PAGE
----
Pet Insurance: Is It Worth It?
Coverage and Costs
Depending on the type of coverage you're interested in buying for your pet, which can run the gamut from "accident and illness only" to "routine care" options, expect to shell out about $25-64 per month for dogs, and $21-50 on cats -- that's about $2,000-$6,000 over a pet's lifetime. The size and breed of your pet could bump up the cost. For example, Pets Best Insurance charges a 10 percent higher premium on bulldogs because of their susceptibility to respiratory problems. Larger dogs are also more expensive.
Moreover, Brian Ianessa, a spokesperson for the Veterinary Pet Insurance Company, explains that if your pet is adopted, and, therefore, might not have up-to-date medical records, you will need to provide proof of a pet's physical exam within the past year if the pet is 3 years or older. Otherwise, a new physical exam is required. Pets that are not adopted do not need to undergo physical exams unless they are 10 years of age or older, in which case medical records and blood work are required prior to enrollment.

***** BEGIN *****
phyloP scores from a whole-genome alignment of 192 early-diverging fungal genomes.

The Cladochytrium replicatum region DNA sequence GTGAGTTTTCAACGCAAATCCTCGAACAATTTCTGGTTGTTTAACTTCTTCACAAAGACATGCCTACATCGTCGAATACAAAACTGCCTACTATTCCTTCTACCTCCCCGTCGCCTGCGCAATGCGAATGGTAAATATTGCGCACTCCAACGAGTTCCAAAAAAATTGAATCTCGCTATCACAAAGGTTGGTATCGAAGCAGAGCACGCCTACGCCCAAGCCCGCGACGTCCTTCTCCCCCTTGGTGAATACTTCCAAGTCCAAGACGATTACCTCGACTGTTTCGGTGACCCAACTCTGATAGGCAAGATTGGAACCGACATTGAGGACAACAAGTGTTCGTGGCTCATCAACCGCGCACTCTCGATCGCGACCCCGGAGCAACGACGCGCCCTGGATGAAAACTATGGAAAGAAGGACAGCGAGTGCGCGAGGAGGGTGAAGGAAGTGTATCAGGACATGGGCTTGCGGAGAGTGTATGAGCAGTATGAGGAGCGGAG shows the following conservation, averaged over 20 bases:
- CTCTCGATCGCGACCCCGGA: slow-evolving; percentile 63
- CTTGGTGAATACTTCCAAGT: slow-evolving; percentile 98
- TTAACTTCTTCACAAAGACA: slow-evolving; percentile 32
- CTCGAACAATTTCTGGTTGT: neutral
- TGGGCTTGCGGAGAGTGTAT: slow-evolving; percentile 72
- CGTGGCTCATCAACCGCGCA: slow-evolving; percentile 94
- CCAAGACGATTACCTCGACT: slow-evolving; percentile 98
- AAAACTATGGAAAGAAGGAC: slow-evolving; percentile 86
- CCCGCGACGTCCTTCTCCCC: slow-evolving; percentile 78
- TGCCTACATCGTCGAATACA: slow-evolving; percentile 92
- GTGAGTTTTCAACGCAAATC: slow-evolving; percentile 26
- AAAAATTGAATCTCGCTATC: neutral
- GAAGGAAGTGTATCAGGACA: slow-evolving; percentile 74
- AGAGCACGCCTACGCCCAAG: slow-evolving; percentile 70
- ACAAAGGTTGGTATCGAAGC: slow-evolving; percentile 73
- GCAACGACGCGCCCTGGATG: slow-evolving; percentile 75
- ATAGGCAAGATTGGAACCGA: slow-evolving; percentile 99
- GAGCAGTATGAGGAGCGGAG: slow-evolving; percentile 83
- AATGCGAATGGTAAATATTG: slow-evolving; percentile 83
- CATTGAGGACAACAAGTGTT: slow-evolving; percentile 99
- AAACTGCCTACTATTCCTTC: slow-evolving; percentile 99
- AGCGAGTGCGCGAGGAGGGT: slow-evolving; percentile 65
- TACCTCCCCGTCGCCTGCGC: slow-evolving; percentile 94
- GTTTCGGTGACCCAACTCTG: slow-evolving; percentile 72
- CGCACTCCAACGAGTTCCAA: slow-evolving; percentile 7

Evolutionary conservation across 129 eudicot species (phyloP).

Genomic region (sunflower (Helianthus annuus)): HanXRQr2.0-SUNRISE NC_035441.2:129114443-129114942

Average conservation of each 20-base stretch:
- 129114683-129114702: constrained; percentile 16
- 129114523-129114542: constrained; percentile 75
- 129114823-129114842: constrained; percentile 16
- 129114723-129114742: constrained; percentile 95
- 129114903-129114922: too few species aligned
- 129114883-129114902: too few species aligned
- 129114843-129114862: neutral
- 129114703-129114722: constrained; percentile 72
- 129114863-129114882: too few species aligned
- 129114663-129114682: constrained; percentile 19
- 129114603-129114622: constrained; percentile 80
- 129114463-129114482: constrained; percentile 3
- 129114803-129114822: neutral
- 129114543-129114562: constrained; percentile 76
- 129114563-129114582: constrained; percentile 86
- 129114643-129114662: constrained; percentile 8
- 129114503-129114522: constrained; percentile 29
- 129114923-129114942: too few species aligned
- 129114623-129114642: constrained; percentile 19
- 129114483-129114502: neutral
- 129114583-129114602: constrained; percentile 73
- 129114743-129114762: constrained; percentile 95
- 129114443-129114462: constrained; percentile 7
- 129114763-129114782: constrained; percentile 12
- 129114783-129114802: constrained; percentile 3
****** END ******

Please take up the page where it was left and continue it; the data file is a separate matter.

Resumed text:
Keep in mind, too, that pets are in the same boat as humans in terms of finding insurance for a pre-existing condition, such as a broken limb or diabetes. Pet insurance is just not going to cover it. The same goes for cancer, unless the policy predates the illness.
Still, given the growing sophistication of animal medical care, technologies such as digital imaging and treatments such as chemotherapy, a trip to the vet's office can cost hundreds, even thousands, of dollars. Vets like Dr. Robert Adelman of Layhill Animal Hospital in Silver Spring, Maryland, hate to see a pet owner forgo a life-saving procedure due to prohibitive cost. "The best thing about pet insurance for us is that it helps people care for their pets when they otherwise might not be able to," he says, "and it helps me provide better care.